Rehabbed Sea Turtle Released From Assateague Island

Rehabbed Sea Turtle Released From Assateague Island

ASSATEAGUE — A Kemp’s Ridley sea turtle, rescued last fall in New Jersey after falling victim to the annual “cold-stunned” phenomena, was released from the beach at Assateague State Park last Saturday morning.

Throughout the late fall and winter, hundreds of sea turtles were discovered and rescued from beaches up and down the mid-Atlantic region including some in Ocean City and Assateague, for example. The stranded turtles were suffering from hypothermia and a phenomenon known as cold-stunning. Sea turtles often hit patches of extremely cold water in their typical migration patterns to warmer climates and the cold water literally stuns them to the point their bodies start to shut down and they wash up on the beaches.

In many cases, the cold-stunned turtles are rescued by marine animal rescue programs, such as MARP maintained by the National Aquarium in Baltimore, which monitors the beaches including Ocean City and Assateague. The rescued turtles are taken to rehabilitation centers up and down the coast where they are nursed back to health to the point they can be re-released.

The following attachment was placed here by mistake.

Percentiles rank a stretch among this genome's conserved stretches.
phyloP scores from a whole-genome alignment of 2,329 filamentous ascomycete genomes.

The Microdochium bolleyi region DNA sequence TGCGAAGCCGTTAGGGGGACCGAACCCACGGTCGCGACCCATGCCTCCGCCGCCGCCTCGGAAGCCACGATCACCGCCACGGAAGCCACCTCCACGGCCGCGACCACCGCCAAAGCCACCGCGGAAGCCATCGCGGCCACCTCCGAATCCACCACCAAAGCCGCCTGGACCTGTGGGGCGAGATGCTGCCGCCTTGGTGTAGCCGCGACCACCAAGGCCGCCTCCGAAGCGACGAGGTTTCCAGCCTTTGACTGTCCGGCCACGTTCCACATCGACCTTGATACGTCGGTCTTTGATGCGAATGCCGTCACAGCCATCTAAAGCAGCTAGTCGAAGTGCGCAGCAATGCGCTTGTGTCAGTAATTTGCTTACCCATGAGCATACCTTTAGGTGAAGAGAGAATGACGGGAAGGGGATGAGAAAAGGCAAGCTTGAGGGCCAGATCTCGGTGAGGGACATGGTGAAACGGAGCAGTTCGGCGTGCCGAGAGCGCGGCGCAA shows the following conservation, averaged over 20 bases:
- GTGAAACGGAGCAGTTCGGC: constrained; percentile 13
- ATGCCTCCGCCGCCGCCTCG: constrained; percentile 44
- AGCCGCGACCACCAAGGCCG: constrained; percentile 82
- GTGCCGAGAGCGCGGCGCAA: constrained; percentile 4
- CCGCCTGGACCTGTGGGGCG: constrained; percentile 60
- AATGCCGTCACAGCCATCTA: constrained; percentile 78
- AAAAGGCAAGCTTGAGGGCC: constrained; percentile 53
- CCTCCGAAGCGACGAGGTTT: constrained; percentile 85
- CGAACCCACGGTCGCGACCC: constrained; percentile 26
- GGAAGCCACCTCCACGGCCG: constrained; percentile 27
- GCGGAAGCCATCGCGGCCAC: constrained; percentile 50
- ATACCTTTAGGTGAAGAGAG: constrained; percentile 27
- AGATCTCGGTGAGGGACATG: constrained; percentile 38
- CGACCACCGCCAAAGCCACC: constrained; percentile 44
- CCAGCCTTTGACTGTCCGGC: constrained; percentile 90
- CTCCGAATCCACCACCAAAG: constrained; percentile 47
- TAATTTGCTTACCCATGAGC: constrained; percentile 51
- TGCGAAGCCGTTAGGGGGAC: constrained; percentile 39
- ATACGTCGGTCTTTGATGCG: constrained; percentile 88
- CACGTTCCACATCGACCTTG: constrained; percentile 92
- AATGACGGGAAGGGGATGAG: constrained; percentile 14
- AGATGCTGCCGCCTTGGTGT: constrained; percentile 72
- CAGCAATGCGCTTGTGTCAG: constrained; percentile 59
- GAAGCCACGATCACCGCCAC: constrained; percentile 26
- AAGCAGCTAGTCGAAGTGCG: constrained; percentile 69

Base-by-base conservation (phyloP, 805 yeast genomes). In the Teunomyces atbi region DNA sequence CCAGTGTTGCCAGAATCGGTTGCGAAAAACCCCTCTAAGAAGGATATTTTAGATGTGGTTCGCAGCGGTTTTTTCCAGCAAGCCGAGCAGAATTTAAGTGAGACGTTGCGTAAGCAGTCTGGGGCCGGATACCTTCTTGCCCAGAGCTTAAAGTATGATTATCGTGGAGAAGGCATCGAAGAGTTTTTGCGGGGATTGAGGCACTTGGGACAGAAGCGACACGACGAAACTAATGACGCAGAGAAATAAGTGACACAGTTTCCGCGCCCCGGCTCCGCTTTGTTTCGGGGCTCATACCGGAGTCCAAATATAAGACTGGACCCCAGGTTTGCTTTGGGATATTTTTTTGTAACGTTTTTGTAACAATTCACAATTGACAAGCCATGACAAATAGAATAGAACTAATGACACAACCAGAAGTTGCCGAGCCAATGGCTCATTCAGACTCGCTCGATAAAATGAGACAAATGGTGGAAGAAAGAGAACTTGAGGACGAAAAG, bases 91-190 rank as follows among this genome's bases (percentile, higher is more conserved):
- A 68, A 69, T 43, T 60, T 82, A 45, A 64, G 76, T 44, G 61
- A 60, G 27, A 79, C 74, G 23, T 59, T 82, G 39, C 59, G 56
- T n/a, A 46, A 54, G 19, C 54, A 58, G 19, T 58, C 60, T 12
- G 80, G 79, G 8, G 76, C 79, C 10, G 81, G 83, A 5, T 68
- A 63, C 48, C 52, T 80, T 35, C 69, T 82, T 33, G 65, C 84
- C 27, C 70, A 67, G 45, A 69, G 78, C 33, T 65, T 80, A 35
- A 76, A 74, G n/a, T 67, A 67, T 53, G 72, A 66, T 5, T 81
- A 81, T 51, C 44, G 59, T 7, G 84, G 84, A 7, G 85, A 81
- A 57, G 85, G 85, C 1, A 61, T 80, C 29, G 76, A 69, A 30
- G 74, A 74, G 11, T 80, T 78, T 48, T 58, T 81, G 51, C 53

Last Saturday, the latest sea turtle to be rehabilitated, ironically named Iceman, was released from the beach in the Day Use area at Assateague State Park. Curious onlookers watched closely as National Aquarium staffers unloaded Iceman from a vehicle and carried the Kemp’s Ridley to the water’s edge. Iceman then waddled into the water and swam off. In many cases, rehabilitated sea turtles that are re-released are fitted with a satellite transmitter that allows the agencies to track their movements, especially the larger species like loggerheads, but Iceman was not fitted with a tracking device.

The Marine Mammal Stranding Network found Iceman on the beach and stunned by the cold in New Jersey last Nov. 13. Iceman was later transported to Baltimore for long-term care with the National Aquarium’s Animal Rescue division. While in rehabilitation, Iceman was treated for various secondary complications from cold-stunning including severe shell lesions. Iceman recently cleared all veterinary tests and was deemed ready to return back to his natural environment.

It was at the National Aquarium where Iceman picked up his new moniker. Each year, the aquarium staffers pick a theme to name their rehabilitating sea turtles and this year’s theme was the movie “Top Gun.” Among the turtles rehabbed and released already this year were Maverick, Chipper, Charlie, Tombstone and now Iceman.

In June, four cold-stunned and rehabilitated loggerhead sea turtles were released from the beach at Assateague State Park. Those turtles had been rescued on the Cape Cod area and were rehabilitated at the New England Aquarium, but were released from Assateague after being transferred to a Virginia facility so they could be acclimated to warmer water temperatures.